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Be very careful when using your vanity mirrors as the hinges are a known weak spot.
If your window fails to lower itself when the door handle is lifted the micro switch has likely failed.
This is the fifth installment of Automobile Atlanta's "Milestones in Porsche History". Starting from the seeds that sprouted the company and continuing up to the most current news on the happenings in Stuttgart, Milestones in Porsche History will cover the history of the company's road cars and race cars in vehement detail. If you would like to read all of the installments, please click here
Due almost entirely to the success of the 356 in both amateur and professional racing venues, Porsche decided to build a variant specifically for use in international motorsport events. This car would use Porsche's new engine, a refined tubular ladder frame, and another beautiful Erwin Komenda body.
Introduced at the 1953 Paris Auto Show, the 550 spyder wowed crowds with its low slung coachwork, and smooth body lines. The car was first driven in competition by Hans Stuck on August the Ninth at the Freiburg hillclimb course. Due to the peaky nature of the engines torque curve, and the tight, slow turns of the course, Stuck could only muster the third step on the podium.
That same November, Karl Kling and Hans Herrmann would take 550 spyders to Mexico for the 1953 Carrera Panamericana. After the first stage of the race, Herrmann led Kling in a Porsche 1-2. However, all would be for naught. On the second stage of the event, Kling suffered a halfshaft failure, and Herrmann's car lost a steering arm, and he had to slow down by scraping the car against rocks on the side of the road. Both drivers would finish the stage in the back seat of another competitors Lincoln.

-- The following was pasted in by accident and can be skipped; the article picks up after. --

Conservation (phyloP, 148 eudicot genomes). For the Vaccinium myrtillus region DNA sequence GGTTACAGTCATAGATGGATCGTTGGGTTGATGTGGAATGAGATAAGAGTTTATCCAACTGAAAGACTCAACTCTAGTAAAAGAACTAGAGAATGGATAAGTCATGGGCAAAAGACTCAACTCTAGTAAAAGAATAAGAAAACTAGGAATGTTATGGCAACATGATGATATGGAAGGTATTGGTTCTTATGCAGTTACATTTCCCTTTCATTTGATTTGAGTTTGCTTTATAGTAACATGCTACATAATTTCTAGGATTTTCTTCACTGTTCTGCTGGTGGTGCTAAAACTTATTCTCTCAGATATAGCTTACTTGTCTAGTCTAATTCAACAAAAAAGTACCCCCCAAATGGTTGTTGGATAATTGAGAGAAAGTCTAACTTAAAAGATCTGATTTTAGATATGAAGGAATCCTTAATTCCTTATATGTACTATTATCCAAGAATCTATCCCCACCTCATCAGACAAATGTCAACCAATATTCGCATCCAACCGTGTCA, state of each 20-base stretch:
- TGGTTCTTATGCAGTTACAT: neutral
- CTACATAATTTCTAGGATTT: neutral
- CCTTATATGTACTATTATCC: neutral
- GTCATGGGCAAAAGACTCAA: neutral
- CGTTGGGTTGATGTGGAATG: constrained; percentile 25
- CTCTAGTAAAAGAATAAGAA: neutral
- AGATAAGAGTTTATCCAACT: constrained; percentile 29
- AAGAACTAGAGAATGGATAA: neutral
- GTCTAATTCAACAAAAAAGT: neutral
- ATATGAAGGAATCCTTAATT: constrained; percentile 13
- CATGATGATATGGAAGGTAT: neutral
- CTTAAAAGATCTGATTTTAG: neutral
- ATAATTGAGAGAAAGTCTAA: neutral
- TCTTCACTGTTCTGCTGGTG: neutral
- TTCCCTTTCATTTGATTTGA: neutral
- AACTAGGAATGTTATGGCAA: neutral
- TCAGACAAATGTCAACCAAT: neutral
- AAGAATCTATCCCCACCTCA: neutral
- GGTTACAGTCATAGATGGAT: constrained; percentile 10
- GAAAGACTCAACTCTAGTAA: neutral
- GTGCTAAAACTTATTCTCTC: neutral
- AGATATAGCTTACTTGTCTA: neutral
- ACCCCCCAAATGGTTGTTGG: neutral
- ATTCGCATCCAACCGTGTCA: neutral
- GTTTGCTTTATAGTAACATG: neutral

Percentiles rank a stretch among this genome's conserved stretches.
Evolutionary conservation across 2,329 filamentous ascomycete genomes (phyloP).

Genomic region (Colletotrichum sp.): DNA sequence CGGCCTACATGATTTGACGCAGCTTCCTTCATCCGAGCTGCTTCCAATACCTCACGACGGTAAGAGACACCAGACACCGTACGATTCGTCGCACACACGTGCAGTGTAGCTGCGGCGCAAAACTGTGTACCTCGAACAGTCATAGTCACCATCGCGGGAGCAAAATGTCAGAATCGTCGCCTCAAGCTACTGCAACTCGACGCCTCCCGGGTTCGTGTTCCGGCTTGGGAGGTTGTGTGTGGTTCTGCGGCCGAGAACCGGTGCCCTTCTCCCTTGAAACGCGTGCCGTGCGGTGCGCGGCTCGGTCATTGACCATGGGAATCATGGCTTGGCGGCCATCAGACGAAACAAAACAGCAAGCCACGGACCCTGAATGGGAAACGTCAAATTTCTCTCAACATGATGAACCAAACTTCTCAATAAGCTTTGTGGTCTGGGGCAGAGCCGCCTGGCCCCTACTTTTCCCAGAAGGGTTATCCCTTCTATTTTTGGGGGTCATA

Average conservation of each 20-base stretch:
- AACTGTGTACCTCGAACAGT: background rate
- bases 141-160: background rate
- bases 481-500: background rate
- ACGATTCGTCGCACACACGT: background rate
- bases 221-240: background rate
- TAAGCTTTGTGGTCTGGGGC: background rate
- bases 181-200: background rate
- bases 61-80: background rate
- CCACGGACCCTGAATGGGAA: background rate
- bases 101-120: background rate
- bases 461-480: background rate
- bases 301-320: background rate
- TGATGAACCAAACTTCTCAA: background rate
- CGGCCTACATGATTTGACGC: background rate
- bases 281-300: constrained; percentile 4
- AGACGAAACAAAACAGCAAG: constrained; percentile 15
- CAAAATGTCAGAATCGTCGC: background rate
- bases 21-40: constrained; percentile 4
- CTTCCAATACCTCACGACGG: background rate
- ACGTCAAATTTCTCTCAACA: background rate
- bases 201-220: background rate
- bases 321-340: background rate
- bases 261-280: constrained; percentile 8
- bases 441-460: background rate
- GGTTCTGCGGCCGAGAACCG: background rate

Porsche, Herrmann, and Kling would have better luck in 1954 however. Packed by an 118hp engine, Herrmann would take Porsche 550 chassis number 4 to a class victory, and an overall third place to the average tune of 97.62 miles per hour.
The next cross country endurance race for Porsche to tackle would be the Mille Miglia. This time they would be armed with 4-cam versions of the 550 spyder. The Mille is a race that is run on regular streets during regular business days. The roads used on the event were considered "limited use" for the duration of the event, and were somewhat closed off to the public. Unfortunately, trains still ran. During the event, Herrmann and his navigator Linge rounded a corner to find the railroad crossing gate lowered across the road. The two lowered their heads, and simply drove under the crossing in their low Porsche. Continuing onward, Herrmann drove the 550 to an astonishing 6th place overall, and a victory in the 1500cc sports car class.
There were four Porsches entered in the 1954 24 Heures du Mans. The cars were as light as possible for the rules of the race, so much so that they even resorted to using rattan for the seat material. The diet was well worth it, as car weighed only 1200 pounds without fluids. They were also prepared aerodynamically with an aluminum toneau cover over the passenger compartment and a small curved windscreen in front of the driver. Two classes were entered at the event, the 1500cc class, as well as the 1100cc class. Porsche came away victorious in both classes with Johnny Claes and Pierre Stasse taking the 1500cc win, and the 1100cc win taken by Zora Arkus-Duntov, and Gustave Olivier.